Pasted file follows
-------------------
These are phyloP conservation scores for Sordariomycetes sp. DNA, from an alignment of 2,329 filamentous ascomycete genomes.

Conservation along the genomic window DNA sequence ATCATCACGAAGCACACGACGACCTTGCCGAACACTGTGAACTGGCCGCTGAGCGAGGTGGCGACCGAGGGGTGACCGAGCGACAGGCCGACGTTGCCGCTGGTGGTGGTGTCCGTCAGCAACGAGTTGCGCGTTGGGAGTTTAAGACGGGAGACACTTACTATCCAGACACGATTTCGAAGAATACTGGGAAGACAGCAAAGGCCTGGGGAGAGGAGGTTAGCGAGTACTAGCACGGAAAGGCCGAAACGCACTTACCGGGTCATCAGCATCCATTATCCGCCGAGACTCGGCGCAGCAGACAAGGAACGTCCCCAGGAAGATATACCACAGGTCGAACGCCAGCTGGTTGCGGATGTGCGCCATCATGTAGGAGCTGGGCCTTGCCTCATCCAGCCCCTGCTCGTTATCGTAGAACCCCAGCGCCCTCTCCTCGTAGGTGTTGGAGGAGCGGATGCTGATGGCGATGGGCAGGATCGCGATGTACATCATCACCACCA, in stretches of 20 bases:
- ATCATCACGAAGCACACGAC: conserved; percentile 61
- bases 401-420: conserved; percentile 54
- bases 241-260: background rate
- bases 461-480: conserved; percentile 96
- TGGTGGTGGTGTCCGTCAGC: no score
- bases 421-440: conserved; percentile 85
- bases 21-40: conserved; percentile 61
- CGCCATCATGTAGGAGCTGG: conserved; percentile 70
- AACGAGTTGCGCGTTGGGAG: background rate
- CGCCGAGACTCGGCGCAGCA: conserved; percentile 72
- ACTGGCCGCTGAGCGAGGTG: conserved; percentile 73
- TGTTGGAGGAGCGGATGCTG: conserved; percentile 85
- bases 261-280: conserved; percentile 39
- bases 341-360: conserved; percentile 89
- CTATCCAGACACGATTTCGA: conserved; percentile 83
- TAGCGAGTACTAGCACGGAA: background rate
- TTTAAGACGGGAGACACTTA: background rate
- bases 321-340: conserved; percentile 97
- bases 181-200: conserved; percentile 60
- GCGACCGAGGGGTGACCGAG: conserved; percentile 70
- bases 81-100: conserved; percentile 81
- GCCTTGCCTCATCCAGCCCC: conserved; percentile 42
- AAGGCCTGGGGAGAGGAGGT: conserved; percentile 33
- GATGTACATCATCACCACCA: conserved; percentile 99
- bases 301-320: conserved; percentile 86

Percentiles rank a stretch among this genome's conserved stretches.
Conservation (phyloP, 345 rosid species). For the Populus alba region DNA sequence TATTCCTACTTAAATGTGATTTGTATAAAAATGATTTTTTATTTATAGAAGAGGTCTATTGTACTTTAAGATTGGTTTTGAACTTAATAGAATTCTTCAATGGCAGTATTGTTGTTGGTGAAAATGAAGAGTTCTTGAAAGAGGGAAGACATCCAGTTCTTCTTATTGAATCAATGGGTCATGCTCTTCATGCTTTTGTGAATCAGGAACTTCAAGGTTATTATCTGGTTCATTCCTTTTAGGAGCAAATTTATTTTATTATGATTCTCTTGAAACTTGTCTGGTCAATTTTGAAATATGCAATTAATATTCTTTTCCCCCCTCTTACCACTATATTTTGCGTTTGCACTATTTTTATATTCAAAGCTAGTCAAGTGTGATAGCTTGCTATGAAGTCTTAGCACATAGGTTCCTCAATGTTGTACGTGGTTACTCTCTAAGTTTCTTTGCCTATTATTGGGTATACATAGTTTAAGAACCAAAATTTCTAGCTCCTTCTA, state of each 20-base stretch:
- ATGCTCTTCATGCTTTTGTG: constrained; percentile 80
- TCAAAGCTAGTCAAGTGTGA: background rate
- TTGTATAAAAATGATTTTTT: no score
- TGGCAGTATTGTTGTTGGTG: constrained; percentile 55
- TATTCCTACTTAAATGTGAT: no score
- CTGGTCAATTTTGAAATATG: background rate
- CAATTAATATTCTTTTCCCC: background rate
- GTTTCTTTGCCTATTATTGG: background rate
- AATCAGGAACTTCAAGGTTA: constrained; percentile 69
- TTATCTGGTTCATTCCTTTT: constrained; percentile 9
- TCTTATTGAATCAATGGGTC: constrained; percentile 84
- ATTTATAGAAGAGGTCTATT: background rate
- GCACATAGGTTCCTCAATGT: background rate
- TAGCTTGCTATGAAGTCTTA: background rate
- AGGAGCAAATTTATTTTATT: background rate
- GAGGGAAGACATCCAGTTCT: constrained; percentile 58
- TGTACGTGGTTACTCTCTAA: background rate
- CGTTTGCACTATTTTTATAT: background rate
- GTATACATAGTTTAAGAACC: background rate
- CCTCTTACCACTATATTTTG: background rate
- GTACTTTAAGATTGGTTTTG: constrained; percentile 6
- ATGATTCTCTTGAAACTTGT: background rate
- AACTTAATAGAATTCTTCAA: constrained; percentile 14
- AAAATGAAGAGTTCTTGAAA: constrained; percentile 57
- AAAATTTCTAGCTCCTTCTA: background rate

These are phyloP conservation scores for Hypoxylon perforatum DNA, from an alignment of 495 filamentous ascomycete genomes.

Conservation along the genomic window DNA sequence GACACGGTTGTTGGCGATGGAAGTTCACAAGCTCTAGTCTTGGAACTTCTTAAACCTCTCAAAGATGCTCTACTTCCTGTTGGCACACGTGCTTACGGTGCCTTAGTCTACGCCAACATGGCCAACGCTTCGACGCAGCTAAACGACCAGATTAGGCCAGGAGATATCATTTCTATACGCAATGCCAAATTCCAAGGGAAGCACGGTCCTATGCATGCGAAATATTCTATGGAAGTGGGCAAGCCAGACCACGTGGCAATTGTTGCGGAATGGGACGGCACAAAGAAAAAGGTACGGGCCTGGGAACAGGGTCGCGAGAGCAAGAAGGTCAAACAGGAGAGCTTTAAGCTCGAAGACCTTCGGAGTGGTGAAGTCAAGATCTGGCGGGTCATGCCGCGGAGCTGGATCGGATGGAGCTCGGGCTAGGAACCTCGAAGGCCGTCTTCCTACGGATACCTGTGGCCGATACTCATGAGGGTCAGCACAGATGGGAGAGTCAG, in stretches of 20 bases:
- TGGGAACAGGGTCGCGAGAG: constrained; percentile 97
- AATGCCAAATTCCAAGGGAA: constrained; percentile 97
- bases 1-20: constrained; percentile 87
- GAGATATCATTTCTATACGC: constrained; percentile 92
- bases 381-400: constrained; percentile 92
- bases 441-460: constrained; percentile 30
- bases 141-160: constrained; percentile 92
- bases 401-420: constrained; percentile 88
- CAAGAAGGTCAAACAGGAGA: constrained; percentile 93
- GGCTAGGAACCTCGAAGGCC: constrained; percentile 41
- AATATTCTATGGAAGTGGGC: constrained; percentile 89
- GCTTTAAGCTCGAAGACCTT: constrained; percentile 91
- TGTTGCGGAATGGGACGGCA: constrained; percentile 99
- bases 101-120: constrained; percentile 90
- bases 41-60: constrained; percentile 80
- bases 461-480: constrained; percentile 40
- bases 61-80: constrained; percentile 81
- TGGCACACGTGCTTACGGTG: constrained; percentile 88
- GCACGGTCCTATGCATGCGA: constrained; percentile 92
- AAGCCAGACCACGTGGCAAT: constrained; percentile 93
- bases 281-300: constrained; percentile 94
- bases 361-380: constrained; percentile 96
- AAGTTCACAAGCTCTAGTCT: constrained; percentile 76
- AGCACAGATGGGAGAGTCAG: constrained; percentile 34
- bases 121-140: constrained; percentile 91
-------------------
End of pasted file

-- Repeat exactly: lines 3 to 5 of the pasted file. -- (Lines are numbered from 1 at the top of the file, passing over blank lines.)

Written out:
- ATCATCACGAAGCACACGAC: conserved; percentile 61
- bases 401-420: conserved; percentile 54
- bases 241-260: background rate